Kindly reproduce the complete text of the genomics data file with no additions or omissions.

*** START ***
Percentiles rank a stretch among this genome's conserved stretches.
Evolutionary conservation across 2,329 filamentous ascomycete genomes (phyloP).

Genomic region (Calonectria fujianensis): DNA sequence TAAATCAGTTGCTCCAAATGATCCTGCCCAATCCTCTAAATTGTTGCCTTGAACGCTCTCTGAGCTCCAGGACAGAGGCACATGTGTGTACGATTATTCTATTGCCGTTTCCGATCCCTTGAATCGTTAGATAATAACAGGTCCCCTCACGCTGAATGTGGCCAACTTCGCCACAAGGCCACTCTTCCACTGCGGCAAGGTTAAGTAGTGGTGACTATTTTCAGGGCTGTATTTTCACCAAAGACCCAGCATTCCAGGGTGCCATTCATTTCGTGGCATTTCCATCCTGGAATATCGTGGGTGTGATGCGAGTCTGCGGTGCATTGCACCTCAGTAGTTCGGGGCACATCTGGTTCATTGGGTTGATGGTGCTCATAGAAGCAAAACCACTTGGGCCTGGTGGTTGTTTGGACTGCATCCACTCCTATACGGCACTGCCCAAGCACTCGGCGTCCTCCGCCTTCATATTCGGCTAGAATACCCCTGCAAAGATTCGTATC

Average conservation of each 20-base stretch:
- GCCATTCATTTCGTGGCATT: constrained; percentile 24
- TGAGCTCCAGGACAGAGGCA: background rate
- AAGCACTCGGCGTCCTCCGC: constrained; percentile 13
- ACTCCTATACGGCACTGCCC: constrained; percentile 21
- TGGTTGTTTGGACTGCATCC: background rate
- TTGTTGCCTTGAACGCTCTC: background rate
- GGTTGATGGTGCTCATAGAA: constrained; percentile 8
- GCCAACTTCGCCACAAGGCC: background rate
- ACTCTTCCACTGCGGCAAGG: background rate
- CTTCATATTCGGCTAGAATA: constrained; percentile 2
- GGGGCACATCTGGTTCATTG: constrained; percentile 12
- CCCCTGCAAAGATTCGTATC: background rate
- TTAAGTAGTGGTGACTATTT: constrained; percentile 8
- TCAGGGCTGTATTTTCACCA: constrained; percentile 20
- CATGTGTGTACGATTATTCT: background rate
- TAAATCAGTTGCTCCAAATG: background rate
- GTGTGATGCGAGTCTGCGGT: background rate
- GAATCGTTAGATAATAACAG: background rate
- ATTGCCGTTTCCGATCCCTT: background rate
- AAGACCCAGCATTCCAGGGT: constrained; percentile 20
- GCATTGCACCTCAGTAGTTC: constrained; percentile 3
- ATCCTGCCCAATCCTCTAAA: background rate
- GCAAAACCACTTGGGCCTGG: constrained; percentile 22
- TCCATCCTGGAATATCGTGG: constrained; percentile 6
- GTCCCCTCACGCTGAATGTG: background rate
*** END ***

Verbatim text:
Percentiles rank a stretch among this genome's conserved stretches.
Evolutionary conservation across 2,329 filamentous ascomycete genomes (phyloP).

Genomic region (Calonectria fujianensis): DNA sequence TAAATCAGTTGCTCCAAATGATCCTGCCCAATCCTCTAAATTGTTGCCTTGAACGCTCTCTGAGCTCCAGGACAGAGGCACATGTGTGTACGATTATTCTATTGCCGTTTCCGATCCCTTGAATCGTTAGATAATAACAGGTCCCCTCACGCTGAATGTGGCCAACTTCGCCACAAGGCCACTCTTCCACTGCGGCAAGGTTAAGTAGTGGTGACTATTTTCAGGGCTGTATTTTCACCAAAGACCCAGCATTCCAGGGTGCCATTCATTTCGTGGCATTTCCATCCTGGAATATCGTGGGTGTGATGCGAGTCTGCGGTGCATTGCACCTCAGTAGTTCGGGGCACATCTGGTTCATTGGGTTGATGGTGCTCATAGAAGCAAAACCACTTGGGCCTGGTGGTTGTTTGGACTGCATCCACTCCTATACGGCACTGCCCAAGCACTCGGCGTCCTCCGCCTTCATATTCGGCTAGAATACCCCTGCAAAGATTCGTATC

Average conservation of each 20-base stretch:
- GCCATTCATTTCGTGGCATT: constrained; percentile 24
- TGAGCTCCAGGACAGAGGCA: background rate
- AAGCACTCGGCGTCCTCCGC: constrained; percentile 13
- ACTCCTATACGGCACTGCCC: constrained; percentile 21
- TGGTTGTTTGGACTGCATCC: background rate
- TTGTTGCCTTGAACGCTCTC: background rate
- GGTTGATGGTGCTCATAGAA: constrained; percentile 8
- GCCAACTTCGCCACAAGGCC: background rate
- ACTCTTCCACTGCGGCAAGG: background rate
- CTTCATATTCGGCTAGAATA: constrained; percentile 2
- GGGGCACATCTGGTTCATTG: constrained; percentile 12
- CCCCTGCAAAGATTCGTATC: background rate
- TTAAGTAGTGGTGACTATTT: constrained; percentile 8
- TCAGGGCTGTATTTTCACCA: constrained; percentile 20
- CATGTGTGTACGATTATTCT: background rate
- TAAATCAGTTGCTCCAAATG: background rate
- GTGTGATGCGAGTCTGCGGT: background rate
- GAATCGTTAGATAATAACAG: background rate
- ATTGCCGTTTCCGATCCCTT: background rate
- AAGACCCAGCATTCCAGGGT: constrained; percentile 20
- GCATTGCACCTCAGTAGTTC: constrained; percentile 3
- ATCCTGCCCAATCCTCTAAA: background rate
- GCAAAACCACTTGGGCCTGG: constrained; percentile 22
- TCCATCCTGGAATATCGTGG: constrained; percentile 6
- GTCCCCTCACGCTGAATGTG: background rate